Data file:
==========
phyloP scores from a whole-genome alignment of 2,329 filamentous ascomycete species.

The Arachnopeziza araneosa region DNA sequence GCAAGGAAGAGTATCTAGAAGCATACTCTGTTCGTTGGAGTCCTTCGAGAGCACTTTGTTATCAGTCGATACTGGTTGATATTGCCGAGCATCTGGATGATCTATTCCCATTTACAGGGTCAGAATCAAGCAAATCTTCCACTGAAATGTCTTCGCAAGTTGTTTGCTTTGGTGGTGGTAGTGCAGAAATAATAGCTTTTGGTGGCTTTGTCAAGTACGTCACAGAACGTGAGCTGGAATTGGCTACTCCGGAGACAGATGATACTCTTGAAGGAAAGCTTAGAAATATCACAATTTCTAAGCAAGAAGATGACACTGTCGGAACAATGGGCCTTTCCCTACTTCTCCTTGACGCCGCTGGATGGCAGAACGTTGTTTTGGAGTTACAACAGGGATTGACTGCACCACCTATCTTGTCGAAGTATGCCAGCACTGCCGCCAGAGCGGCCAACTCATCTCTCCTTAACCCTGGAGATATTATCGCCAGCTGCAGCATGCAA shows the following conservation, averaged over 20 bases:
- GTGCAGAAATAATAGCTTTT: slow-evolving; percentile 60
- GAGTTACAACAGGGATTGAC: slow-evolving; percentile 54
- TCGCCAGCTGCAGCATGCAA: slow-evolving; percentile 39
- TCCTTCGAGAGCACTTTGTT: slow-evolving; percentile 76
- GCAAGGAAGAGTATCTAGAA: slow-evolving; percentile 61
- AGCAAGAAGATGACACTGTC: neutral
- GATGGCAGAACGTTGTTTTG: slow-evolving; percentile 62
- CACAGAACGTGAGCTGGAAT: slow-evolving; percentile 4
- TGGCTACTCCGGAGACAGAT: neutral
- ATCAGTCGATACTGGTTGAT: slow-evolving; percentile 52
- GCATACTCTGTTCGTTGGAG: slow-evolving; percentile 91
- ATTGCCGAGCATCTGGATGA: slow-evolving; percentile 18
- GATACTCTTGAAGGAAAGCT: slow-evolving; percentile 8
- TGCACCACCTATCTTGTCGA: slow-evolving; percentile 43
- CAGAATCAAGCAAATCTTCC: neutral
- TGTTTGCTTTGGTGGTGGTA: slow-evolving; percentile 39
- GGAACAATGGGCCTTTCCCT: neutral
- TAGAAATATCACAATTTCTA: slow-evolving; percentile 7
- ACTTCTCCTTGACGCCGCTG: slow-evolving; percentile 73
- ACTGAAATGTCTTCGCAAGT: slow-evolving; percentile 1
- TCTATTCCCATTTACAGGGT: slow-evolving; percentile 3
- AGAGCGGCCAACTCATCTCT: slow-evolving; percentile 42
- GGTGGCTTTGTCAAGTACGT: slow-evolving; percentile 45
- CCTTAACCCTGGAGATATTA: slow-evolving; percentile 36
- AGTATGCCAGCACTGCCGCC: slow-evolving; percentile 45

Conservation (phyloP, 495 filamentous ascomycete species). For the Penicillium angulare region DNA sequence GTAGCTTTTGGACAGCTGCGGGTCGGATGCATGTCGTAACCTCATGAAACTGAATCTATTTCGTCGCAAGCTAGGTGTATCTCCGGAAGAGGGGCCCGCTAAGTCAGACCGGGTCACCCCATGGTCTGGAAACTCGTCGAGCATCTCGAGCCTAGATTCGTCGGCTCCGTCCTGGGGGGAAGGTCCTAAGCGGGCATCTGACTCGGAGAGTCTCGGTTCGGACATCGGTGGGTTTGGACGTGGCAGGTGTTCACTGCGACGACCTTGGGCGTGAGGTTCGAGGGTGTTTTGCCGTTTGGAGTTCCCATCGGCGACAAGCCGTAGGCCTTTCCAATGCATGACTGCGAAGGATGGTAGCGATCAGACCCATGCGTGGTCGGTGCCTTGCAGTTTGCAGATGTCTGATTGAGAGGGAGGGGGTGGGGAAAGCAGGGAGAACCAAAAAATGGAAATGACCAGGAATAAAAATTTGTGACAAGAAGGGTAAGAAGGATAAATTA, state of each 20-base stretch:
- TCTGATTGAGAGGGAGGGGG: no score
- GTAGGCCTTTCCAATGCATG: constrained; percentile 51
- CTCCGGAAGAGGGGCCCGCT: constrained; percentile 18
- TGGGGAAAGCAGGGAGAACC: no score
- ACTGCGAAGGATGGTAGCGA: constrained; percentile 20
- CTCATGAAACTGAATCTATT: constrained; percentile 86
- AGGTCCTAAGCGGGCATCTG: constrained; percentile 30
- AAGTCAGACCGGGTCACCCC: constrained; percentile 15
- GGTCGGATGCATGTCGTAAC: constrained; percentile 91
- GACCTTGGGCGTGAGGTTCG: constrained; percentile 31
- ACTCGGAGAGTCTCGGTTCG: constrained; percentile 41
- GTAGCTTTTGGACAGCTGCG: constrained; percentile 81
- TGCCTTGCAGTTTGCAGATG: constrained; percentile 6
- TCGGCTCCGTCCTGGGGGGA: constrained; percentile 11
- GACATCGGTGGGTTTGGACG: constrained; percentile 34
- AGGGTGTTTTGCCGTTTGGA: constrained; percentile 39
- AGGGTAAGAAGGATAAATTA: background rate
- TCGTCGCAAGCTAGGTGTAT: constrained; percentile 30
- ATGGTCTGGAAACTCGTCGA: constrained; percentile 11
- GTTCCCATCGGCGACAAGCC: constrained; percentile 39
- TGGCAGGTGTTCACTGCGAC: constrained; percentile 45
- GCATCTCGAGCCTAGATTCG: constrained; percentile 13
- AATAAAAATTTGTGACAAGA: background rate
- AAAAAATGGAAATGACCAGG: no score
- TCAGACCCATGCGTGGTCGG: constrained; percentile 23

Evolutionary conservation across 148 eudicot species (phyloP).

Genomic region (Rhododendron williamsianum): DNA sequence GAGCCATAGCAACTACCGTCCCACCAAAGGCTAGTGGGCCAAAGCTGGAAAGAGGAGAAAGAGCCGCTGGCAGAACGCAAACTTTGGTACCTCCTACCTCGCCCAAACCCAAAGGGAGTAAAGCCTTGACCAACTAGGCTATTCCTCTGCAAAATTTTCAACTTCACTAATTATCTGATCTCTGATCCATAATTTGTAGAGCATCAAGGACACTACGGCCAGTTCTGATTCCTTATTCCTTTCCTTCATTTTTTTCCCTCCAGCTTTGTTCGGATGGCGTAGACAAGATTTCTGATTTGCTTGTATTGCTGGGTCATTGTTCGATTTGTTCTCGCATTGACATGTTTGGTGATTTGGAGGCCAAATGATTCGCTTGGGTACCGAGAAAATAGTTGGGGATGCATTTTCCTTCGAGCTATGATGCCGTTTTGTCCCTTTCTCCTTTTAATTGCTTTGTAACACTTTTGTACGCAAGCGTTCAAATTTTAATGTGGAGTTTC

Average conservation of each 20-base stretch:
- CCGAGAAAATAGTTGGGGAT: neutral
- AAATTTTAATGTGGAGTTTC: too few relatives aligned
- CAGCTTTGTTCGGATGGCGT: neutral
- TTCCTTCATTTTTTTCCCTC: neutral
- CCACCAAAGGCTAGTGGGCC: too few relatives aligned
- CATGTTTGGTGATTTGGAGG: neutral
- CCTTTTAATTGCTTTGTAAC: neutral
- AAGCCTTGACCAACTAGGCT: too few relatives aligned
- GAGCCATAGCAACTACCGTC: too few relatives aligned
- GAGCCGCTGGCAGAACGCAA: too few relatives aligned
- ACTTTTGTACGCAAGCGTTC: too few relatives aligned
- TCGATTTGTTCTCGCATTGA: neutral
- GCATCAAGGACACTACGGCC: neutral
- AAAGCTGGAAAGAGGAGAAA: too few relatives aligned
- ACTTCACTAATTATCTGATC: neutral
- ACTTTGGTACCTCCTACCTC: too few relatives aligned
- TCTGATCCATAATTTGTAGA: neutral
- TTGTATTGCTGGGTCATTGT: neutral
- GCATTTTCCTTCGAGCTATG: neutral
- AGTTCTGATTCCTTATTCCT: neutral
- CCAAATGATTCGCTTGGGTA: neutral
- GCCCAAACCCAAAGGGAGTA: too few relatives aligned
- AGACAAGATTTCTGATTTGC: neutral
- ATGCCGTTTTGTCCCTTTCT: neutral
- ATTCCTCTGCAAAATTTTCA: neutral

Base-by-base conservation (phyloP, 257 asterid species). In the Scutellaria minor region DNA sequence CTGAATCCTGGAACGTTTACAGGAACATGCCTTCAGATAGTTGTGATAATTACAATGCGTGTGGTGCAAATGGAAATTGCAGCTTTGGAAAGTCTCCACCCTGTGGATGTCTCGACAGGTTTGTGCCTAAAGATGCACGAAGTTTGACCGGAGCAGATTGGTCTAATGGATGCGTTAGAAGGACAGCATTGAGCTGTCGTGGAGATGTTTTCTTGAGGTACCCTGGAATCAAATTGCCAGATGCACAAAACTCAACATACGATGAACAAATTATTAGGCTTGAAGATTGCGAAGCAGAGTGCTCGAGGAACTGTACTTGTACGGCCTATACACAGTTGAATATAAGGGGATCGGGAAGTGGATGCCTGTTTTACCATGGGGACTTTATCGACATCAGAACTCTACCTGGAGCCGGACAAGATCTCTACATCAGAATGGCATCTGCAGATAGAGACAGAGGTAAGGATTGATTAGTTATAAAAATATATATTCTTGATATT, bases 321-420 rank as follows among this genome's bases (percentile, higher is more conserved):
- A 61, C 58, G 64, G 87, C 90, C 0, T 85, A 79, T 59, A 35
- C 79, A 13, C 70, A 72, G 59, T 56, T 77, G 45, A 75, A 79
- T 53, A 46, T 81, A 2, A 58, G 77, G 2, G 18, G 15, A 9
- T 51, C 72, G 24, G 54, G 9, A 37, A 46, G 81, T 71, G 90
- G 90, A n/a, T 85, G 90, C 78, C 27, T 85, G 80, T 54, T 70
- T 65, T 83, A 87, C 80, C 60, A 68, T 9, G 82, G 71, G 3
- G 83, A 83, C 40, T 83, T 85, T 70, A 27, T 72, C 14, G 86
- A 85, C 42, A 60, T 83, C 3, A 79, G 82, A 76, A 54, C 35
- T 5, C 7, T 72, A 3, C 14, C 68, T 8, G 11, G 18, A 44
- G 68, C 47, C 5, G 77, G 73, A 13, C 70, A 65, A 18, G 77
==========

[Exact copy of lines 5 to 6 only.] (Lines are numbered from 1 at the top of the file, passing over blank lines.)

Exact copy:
- TCGCCAGCTGCAGCATGCAA: slow-evolving; percentile 39
- TCCTTCGAGAGCACTTTGTT: slow-evolving; percentile 76